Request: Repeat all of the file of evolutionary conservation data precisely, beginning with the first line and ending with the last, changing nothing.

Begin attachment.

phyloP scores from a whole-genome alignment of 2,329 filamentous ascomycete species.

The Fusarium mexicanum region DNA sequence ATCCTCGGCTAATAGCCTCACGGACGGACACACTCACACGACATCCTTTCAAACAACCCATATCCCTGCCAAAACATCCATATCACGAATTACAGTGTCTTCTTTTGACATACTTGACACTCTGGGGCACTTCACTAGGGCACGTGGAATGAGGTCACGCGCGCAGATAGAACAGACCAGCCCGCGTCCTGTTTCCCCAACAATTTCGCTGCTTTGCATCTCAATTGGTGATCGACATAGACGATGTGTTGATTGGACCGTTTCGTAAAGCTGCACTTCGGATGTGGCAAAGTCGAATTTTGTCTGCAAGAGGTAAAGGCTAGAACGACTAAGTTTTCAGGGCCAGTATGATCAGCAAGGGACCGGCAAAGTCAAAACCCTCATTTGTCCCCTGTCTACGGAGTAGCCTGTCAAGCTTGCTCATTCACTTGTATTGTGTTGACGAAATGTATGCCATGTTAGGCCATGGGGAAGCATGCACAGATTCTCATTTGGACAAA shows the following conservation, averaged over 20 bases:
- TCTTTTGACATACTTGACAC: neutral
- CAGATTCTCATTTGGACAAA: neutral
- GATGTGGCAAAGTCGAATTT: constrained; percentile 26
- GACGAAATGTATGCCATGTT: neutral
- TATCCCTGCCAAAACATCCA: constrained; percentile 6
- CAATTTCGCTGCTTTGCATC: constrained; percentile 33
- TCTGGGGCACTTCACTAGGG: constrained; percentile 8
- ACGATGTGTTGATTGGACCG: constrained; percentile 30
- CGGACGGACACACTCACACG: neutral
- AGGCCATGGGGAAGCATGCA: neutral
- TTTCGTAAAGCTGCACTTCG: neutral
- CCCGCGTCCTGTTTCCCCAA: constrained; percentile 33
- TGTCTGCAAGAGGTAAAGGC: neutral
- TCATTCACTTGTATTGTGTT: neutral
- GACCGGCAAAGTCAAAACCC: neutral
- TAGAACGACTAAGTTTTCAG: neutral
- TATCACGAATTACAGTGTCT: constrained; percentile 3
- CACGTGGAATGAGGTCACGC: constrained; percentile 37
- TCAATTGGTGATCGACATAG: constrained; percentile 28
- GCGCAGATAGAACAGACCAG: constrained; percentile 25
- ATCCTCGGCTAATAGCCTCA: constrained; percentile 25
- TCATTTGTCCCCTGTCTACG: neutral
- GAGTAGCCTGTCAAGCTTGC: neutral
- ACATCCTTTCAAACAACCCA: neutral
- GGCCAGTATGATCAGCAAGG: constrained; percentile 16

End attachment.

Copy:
phyloP scores from a whole-genome alignment of 2,329 filamentous ascomycete species.

The Fusarium mexicanum region DNA sequence ATCCTCGGCTAATAGCCTCACGGACGGACACACTCACACGACATCCTTTCAAACAACCCATATCCCTGCCAAAACATCCATATCACGAATTACAGTGTCTTCTTTTGACATACTTGACACTCTGGGGCACTTCACTAGGGCACGTGGAATGAGGTCACGCGCGCAGATAGAACAGACCAGCCCGCGTCCTGTTTCCCCAACAATTTCGCTGCTTTGCATCTCAATTGGTGATCGACATAGACGATGTGTTGATTGGACCGTTTCGTAAAGCTGCACTTCGGATGTGGCAAAGTCGAATTTTGTCTGCAAGAGGTAAAGGCTAGAACGACTAAGTTTTCAGGGCCAGTATGATCAGCAAGGGACCGGCAAAGTCAAAACCCTCATTTGTCCCCTGTCTACGGAGTAGCCTGTCAAGCTTGCTCATTCACTTGTATTGTGTTGACGAAATGTATGCCATGTTAGGCCATGGGGAAGCATGCACAGATTCTCATTTGGACAAA shows the following conservation, averaged over 20 bases:
- TCTTTTGACATACTTGACAC: neutral
- CAGATTCTCATTTGGACAAA: neutral
- GATGTGGCAAAGTCGAATTT: constrained; percentile 26
- GACGAAATGTATGCCATGTT: neutral
- TATCCCTGCCAAAACATCCA: constrained; percentile 6
- CAATTTCGCTGCTTTGCATC: constrained; percentile 33
- TCTGGGGCACTTCACTAGGG: constrained; percentile 8
- ACGATGTGTTGATTGGACCG: constrained; percentile 30
- CGGACGGACACACTCACACG: neutral
- AGGCCATGGGGAAGCATGCA: neutral
- TTTCGTAAAGCTGCACTTCG: neutral
- CCCGCGTCCTGTTTCCCCAA: constrained; percentile 33
- TGTCTGCAAGAGGTAAAGGC: neutral
- TCATTCACTTGTATTGTGTT: neutral
- GACCGGCAAAGTCAAAACCC: neutral
- TAGAACGACTAAGTTTTCAG: neutral
- TATCACGAATTACAGTGTCT: constrained; percentile 3
- CACGTGGAATGAGGTCACGC: constrained; percentile 37
- TCAATTGGTGATCGACATAG: constrained; percentile 28
- GCGCAGATAGAACAGACCAG: constrained; percentile 25
- ATCCTCGGCTAATAGCCTCA: constrained; percentile 25
- TCATTTGTCCCCTGTCTACG: neutral
- GAGTAGCCTGTCAAGCTTGC: neutral
- ACATCCTTTCAAACAACCCA: neutral
- GGCCAGTATGATCAGCAAGG: constrained; percentile 16